Renters who pay on time can find that their credit scores get a nice boost — if they take the necessary steps to have their payments reported.
Here’s how to get your rent payments reported to the credit bureaus
If you buy a home and have a mortgage, your mortgage payment is automatically reported to the credit bureaus each month.
But if you are a renter — which is around one in three of us — your rent payments have historically only been reported if you’ve been delinquent and they’ve gone to collections.
So, being a renter could only harm you, not help your credit. A good payment history on rent generally hasn’t had any positive effect — until now.
Here’s a look at what you need to know about how the major credit bureaus treat rent payments.
Equifax doesn’t have a formalized process or partnership in place to report timely rental payments on your credit report.
However, they will include the info if you can get it to them. It’s just that the onus for doing that is on you.
RentReporters has a one-time enrollment fee of $94.95 and an ongoing subscription fee of $9.95 per month. You can include up to two years of reported rental payments with this service, which also lets you report to TransUnion.
RocktheScore has a one-time enrollment fee of $25 and an ongoing subscription cost of $8.95 per month. You’ll also pay a $99 fee for reporting up to two years of rental history. Like RentReporters, this service reports to TransUnion, as well.
Experian aggregates on-time rental payment data through its own proprietary system called Experian RentBureau.
The good news is your property management company may already be reporting to Experian RentBureau.
If they aren’t, you can get your on-time payments reported by signing up with any of several rental payment service providers:
TransUnion partners with PayLease –– a leading provider of online payments, resident billing and utility expense management solutions –– to allow renters and/or landlords to report payments directly to the credit bureau.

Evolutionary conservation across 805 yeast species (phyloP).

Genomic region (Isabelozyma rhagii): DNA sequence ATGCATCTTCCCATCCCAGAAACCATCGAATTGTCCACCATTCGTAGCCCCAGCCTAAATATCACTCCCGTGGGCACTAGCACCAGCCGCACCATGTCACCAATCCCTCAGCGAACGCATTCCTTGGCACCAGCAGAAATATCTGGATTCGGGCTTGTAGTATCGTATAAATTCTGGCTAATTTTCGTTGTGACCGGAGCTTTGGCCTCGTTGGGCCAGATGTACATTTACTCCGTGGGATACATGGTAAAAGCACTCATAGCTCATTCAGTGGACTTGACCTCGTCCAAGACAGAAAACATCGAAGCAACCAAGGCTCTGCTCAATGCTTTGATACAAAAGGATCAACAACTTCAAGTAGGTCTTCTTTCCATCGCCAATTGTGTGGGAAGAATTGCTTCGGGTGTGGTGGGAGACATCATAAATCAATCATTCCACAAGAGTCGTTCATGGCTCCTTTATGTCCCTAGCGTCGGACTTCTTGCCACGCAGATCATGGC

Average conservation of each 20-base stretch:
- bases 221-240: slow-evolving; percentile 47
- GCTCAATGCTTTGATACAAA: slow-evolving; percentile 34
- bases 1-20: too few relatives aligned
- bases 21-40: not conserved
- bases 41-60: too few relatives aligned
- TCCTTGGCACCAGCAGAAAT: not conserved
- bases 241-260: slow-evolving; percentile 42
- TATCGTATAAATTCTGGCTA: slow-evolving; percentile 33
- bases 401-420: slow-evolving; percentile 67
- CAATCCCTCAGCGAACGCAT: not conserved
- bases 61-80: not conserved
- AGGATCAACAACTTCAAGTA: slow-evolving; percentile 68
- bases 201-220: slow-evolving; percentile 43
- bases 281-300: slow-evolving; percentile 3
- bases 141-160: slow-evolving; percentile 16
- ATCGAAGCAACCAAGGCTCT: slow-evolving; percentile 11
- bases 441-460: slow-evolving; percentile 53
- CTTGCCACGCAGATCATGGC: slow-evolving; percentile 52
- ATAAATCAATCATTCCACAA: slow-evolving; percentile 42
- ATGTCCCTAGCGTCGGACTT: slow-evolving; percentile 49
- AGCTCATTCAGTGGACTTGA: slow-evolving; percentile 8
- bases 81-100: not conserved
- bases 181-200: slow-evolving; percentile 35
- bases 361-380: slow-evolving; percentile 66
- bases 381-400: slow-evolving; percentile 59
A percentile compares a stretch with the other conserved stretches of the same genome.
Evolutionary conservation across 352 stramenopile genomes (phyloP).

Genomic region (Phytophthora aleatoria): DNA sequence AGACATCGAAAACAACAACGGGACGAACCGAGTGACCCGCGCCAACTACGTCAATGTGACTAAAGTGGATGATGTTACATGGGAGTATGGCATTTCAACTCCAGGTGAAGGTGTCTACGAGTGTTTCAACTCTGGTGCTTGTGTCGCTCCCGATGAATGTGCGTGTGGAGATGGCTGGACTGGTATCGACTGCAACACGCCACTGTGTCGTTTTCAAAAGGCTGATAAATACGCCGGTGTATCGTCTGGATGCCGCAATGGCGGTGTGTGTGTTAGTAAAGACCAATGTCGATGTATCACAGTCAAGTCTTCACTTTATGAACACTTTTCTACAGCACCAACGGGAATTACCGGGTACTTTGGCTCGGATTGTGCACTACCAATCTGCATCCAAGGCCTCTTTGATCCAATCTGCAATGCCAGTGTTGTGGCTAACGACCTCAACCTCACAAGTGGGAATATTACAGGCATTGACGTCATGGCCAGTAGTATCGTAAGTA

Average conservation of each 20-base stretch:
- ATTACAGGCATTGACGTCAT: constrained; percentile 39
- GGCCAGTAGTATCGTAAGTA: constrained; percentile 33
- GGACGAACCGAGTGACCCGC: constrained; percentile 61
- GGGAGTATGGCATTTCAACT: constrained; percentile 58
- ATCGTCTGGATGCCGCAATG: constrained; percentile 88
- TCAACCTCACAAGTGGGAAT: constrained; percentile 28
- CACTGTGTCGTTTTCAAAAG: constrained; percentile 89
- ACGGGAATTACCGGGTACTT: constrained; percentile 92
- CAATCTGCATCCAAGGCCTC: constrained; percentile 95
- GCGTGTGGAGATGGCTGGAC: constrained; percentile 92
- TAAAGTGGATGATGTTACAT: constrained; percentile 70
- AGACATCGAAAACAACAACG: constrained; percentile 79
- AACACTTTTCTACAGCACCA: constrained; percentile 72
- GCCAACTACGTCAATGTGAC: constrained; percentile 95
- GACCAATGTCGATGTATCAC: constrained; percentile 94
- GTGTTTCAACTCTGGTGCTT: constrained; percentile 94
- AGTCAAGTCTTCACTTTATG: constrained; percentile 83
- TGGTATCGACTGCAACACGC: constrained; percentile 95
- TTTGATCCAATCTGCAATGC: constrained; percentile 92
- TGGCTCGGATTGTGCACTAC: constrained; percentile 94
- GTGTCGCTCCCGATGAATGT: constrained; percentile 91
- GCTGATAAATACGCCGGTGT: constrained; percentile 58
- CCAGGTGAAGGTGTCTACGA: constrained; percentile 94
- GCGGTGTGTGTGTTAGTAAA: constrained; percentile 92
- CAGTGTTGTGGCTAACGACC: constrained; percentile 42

The credit bureau says renters can benefit in three ways from reporting their payment with PayLease:
- Creating thicker credit files that may increase a renter’s purchasing power as credit becomes available to them over time
- Not having to rely on traditional credit-building strategies, like credit cards and loans
- Giving tenants the ability to “own” their rental history
Of course this works both ways. If you don’t pay your rent on time, that will hurt your credit score!
Money expert Clark Howard says he wishes the bureaus would have gotten on board with these kinds of services even sooner.
“It’s such a mystery why the system has punished renters for so long. It makes no sense,” the consumer expert says.
“This whole concept goes back to the idea of expanded credit scores. Many people don’t have traditional forms of credit. So, if you track utility bills, bounced checks, and other measurements, the belief is that would also indicate how well someone would handle a line of traditional credit.”
“This is all good news for renters, who have historically paid higher rates for insurance and sometimes had trouble with job offers because not having a mortgage hurt their credit score.”
Here are some more apartment-related articles you might enjoy from Clark.com:
- Looking for new digs? Don’t fall for this apartment scam
- Ask Clark: What percentage of my income should I budget for rent or a mortgage?
- Why an unused apartment may be perfect for your next vacation